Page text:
SELLER:Heritage
STARTING BID:$
ENDING PRICE:$382.40 (inc. Buyer's Premium) = £296.55
No of bids: 8
END DATE: 20 August 2017

Sunday, 6 August 2017

Original Art: Garth on Heritage - Bride of Jenghiz Khan (H262)


H262 episode of  "Garth: Bride of Jenghiz Khan" Drawn by Frank Bellamy

Heritage have another Garth for auction, this time from the story "Bride of Jenghiz Khan" The last one sold went for £348.

Heritage describe this piece:
Frank Bellamy Garth Daily Comic Strip H262 Original Art (Daily Mirror, c. 1974). An insolent tongue has our hero and his bound topless maiden sidekick in a heap of trouble on this high contrast thriller, numbered H262. Frank Bellamy is one of the celebrated titans of British comic strip art. This ink over graphite on illustration board daily has an image area of 20.5" x 5.25", and the art is in Excellent condition. From the Ethan Roberts Estate Collection.
The whole story ran originally in the national UK newspaper the Daily Mirror from 28 September 1974 - 14 January 1975 (H228-J11). It was reprinted in Garth: Bride of Jenghiz Khan by the now-defunct All Devon Comic Collectors Club (No.1 [No date]), in Garth: Bride of Jenghiz Khan  (Daily Strips No. 1). London: J. Dakin, P. Hudson & G. Lawley. and latterly in the Daily Mirror from  Tuesday 19 February 2013 to Wednesday 10 April 2013 -  coloured by Martin Baines.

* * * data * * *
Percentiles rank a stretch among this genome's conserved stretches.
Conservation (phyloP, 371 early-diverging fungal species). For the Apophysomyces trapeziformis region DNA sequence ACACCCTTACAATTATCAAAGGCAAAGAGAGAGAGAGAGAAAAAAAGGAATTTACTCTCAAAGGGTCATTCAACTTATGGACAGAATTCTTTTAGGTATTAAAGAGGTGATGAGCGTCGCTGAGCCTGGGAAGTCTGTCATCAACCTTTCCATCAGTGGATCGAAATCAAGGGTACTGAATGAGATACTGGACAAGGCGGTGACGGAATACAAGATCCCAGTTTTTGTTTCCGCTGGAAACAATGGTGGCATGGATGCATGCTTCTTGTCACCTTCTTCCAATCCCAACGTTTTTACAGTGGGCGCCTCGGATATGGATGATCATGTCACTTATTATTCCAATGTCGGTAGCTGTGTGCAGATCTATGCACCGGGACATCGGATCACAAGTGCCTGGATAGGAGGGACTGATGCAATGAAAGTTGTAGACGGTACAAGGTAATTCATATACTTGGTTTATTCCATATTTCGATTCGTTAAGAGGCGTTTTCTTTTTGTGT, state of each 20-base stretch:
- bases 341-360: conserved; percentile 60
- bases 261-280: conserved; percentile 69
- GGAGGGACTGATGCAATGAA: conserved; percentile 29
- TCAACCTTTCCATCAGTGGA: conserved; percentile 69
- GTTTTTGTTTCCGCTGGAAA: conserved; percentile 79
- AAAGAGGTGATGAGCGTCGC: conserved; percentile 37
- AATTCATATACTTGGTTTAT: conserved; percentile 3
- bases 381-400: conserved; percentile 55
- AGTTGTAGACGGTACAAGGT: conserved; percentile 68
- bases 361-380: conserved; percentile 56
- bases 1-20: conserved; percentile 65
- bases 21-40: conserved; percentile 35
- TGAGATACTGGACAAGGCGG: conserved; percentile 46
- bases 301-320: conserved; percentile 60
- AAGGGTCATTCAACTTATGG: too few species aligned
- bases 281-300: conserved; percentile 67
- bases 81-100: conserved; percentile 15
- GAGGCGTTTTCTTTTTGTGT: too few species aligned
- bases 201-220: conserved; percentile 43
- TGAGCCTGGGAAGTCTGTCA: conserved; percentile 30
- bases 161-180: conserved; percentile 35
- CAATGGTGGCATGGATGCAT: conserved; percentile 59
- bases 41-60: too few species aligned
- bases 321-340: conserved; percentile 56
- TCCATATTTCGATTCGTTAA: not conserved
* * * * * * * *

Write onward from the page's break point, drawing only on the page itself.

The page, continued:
Want to read more? Here are the 5 strips from the series taken from the above-mentioned All Devon Comic Collectors Club reprint

Taken from the All Devon reprint

WHERE?: Heritage Sunday Internet Comics Auction #121732
SELLER:Heritage
STARTING BID:$
ENDING PRICE:$525.80 (inc. Buyer's Premium) = £403.18
No of bids:4
END DATE: 6 August 2017

Saturday, 29 July 2017

CENTENARY ARTICLE: Part Three: 1950s - 1960s continued by David Jackson

FRANK BELLAMY - design and technique
Part Three: 1950s-1960s continued

By David Jackson
[Part One]
[Part Two]


1958 reprint of Clifford Makin / Frank Bellamy strip biography

1957
The opportunity to develop distinctive layout design innovations did not present itself until Frank Bellamy moved to Eagle to draw the back-page "The Happy Warrior" strip biography of Sir Winston Churchill in line and wash full colour. [I have to mention it appeared on the day Sputnik 1 was launched - 4 October 1957 ~Norman]